Three Blind Mice, by Diana Devlin

A toad once said to three blind mice,
would you like to come to supper?
Thank you, toad, that would be nice
but can we bring our brother?
You’ve got a brother? said the toad
but that’s not in the rhyme!
He’s there to guide us down the road,
he’s with us all the time!
Very well, the toad replied,
you can bring your brother with you;
the more the merrier, he sighed,
it’s really not an issue.
And so they dined by candlelight,
the five of them together;
it was a truly lovely sight,
and they all enjoyed their blether*.
We’re lucky you’re so kind to us,
the mice said to their host.
Why, thank you said the slimy toad
but I’m not one to boast.
The night’s still young so come with me,
he said in tones triumphant.
I’ve got a cure to make you see
and platters full of cheese abundant!
The mice could not believe their ears
and went into his study
but the fourth mouse, he was full of fears
because the carpet was all bloody.
Once in, the mice could not escape,
the toad had locked the study door.
He tied their brother up with tape
then nailed him to the floor.
I’ve got your treat, he grinned at last,
you won’t have long to wait.
The fourth mouse squeaked, “Get out and fast!”
but alas it was too late.
The toad cried, You are now my dinner!
It’s you I’ve wanted all along.
You’re number’s up and I’m the winner.
Don’t you hear the dinner gong?
The three blind mice stood terrified
as toad picked up a paperweight,
his evil features magnified
in the blood red fire light.
He brought the object crashing down
upon the mouse’s little head.
The crack resounded right through town
and the seeing mouse lay dead.
You horrid toad! the mice all cried,
your evil plan will fail!
You can run but you can’t hide,
you’ll go to prison without bail!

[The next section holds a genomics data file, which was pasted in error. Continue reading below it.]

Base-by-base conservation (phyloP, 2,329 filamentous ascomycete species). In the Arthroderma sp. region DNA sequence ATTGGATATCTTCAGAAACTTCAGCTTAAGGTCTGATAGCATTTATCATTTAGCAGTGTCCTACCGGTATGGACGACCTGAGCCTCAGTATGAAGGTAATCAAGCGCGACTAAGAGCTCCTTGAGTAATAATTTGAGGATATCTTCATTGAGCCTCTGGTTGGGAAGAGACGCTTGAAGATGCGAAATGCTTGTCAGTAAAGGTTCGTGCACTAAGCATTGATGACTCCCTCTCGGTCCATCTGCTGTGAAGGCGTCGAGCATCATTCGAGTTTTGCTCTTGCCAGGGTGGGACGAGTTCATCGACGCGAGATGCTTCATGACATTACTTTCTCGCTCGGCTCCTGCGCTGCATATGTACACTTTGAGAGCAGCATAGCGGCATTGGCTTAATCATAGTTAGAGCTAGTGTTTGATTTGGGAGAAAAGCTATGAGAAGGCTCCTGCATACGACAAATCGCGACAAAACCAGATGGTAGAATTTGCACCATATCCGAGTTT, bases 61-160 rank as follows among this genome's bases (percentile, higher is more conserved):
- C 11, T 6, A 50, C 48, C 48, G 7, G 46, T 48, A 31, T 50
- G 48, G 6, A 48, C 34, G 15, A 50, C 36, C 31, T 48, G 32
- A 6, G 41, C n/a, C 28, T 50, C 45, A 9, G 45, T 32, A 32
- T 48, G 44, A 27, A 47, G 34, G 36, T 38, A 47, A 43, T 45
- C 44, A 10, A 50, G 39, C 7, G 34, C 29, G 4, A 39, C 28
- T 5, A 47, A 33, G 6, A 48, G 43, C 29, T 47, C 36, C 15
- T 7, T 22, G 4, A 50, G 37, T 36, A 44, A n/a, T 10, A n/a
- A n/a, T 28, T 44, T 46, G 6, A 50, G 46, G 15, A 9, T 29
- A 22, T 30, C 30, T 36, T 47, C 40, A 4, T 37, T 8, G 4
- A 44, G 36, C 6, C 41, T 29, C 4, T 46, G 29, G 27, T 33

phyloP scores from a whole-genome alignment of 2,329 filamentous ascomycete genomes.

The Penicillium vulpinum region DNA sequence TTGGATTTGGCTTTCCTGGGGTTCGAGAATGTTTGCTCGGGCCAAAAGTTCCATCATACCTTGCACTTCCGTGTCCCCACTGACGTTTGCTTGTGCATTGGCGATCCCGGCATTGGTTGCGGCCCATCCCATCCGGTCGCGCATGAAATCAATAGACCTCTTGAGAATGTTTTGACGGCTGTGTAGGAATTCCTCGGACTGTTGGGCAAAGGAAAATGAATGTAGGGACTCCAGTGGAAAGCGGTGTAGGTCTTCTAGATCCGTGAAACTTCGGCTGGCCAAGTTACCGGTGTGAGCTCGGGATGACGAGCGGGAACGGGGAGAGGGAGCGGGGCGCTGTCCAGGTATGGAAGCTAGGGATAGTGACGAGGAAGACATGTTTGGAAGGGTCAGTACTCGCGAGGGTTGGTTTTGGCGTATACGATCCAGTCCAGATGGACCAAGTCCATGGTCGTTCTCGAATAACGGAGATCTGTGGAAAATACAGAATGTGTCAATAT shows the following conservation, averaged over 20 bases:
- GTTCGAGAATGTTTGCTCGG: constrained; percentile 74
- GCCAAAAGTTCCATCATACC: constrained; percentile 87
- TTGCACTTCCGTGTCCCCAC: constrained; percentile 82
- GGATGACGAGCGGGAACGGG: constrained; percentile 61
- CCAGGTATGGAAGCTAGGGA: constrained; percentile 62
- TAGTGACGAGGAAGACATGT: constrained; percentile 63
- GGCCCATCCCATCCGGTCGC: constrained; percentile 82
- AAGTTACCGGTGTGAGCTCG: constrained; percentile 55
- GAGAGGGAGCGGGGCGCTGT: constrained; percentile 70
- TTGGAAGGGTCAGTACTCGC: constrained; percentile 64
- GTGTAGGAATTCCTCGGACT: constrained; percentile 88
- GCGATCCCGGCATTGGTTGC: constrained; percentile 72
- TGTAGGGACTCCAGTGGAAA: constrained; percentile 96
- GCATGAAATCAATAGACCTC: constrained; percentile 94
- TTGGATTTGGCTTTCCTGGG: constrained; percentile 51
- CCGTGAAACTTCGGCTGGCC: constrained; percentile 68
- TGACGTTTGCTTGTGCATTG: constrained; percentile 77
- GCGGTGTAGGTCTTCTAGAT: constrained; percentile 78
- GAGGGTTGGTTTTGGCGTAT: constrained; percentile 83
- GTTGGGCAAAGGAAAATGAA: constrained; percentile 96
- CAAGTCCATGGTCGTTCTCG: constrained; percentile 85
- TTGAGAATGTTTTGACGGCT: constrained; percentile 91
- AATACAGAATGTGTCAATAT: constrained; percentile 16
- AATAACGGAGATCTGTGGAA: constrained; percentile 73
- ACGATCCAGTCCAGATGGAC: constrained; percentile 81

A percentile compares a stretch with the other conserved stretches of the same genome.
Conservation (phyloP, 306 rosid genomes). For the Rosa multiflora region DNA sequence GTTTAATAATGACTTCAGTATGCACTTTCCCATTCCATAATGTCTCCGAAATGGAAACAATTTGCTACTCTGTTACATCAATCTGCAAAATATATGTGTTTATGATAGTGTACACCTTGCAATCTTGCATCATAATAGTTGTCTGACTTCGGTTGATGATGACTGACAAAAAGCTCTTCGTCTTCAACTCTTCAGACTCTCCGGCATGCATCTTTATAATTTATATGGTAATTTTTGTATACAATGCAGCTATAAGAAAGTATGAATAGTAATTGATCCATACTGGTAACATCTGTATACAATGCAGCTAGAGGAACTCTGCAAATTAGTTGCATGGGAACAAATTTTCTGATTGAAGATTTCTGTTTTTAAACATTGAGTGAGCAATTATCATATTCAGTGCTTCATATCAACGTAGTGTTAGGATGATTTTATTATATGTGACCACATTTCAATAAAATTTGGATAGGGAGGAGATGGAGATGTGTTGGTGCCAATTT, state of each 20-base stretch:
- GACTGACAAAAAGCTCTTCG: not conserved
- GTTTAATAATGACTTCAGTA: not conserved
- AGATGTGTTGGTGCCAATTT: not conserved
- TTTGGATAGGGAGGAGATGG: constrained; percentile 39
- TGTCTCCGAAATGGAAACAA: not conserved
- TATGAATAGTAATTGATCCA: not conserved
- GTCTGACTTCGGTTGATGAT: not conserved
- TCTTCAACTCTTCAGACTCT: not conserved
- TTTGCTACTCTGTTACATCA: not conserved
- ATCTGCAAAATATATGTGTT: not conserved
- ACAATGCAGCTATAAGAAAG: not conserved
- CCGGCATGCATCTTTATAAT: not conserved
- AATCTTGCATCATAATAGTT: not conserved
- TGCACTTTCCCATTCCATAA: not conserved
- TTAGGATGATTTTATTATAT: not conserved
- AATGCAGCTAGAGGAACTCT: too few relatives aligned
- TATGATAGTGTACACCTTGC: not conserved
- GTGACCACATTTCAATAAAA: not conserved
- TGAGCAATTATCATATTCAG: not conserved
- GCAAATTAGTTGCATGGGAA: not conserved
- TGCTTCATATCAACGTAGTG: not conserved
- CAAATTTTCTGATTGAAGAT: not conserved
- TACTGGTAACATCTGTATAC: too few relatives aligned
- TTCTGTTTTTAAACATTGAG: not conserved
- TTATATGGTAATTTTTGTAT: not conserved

Now in a children’s rhyming story
the toad would be undone.
But life is sadly much more gory
(some say that that’s more fun).
And so the three mice died that night
and the toad enjoyed his feast.
The moon shone brightly on the sight
of a toad and four mice, deceased.

*blether is a Scots word meaning chat

Diana Devlin is a 54 year old ex-teacher/translator/lexicographer from Fife in Scotland. She has always loved reading and writing poetry and has had a little work published online and in print. She enjoys life in Dumbarton with her husband, daughters, Jack Russell and two bossy cats.


MARIE (who stole husbands and ended up alone) by Sherri Turner

The favourite sport of loose Marie who lived at number twenty three,
was practising seduction when she flirted with her neighbours’ men.
Her reddened lips would pout and tempt and no poor soul would be exempt
until they could resist no more and turned up at the harlot’s door.
When she had had her evil way they asked Marie if they could stay
but she just shooed them off before she moved on to her next amour.
The wives despised this piece of fluff and pretty soon had had enough
and so they all devised a plan to frighten off the bravest man.
The message first reached Toby Grey who, playing golf one Saturday,
found all his club mates in a snigger because his ‘niblick’ wasn’t bigger.
The next to hear was Jack McGrew who learned that everybody knew
how premature the consequence of his excess exuberance.
The worst was grocer Michael Stout, who nearly died when he found out
his customers were all aware his veg were not a matching pair.
The men soon found that all who’d strayed had had their failings well displayed.
They hung their sorry heads in shame and knew Marie must be to blame.
Despite the shortness of her skirt and fine ability to flirt
her efforts now were quite ignored. No longer was Marie adored.
She soon became a dreadful sight: her lipstick smeared, her hair a fright.
No company of either sex would anymore her threshold vex.

It’s rumoured that, on warmer nights, she walks the streets in fishnet tights
beseeching anyone to visit.
It’s no surprise they don’t, though, is it?

Sherri Turner lives in Surrey. She has had numerous short stories published in women’s magazines and has won prizes for both poetry and short stories. She likes to write silly poems when she feels in danger of forgetting that this is supposed to be fun.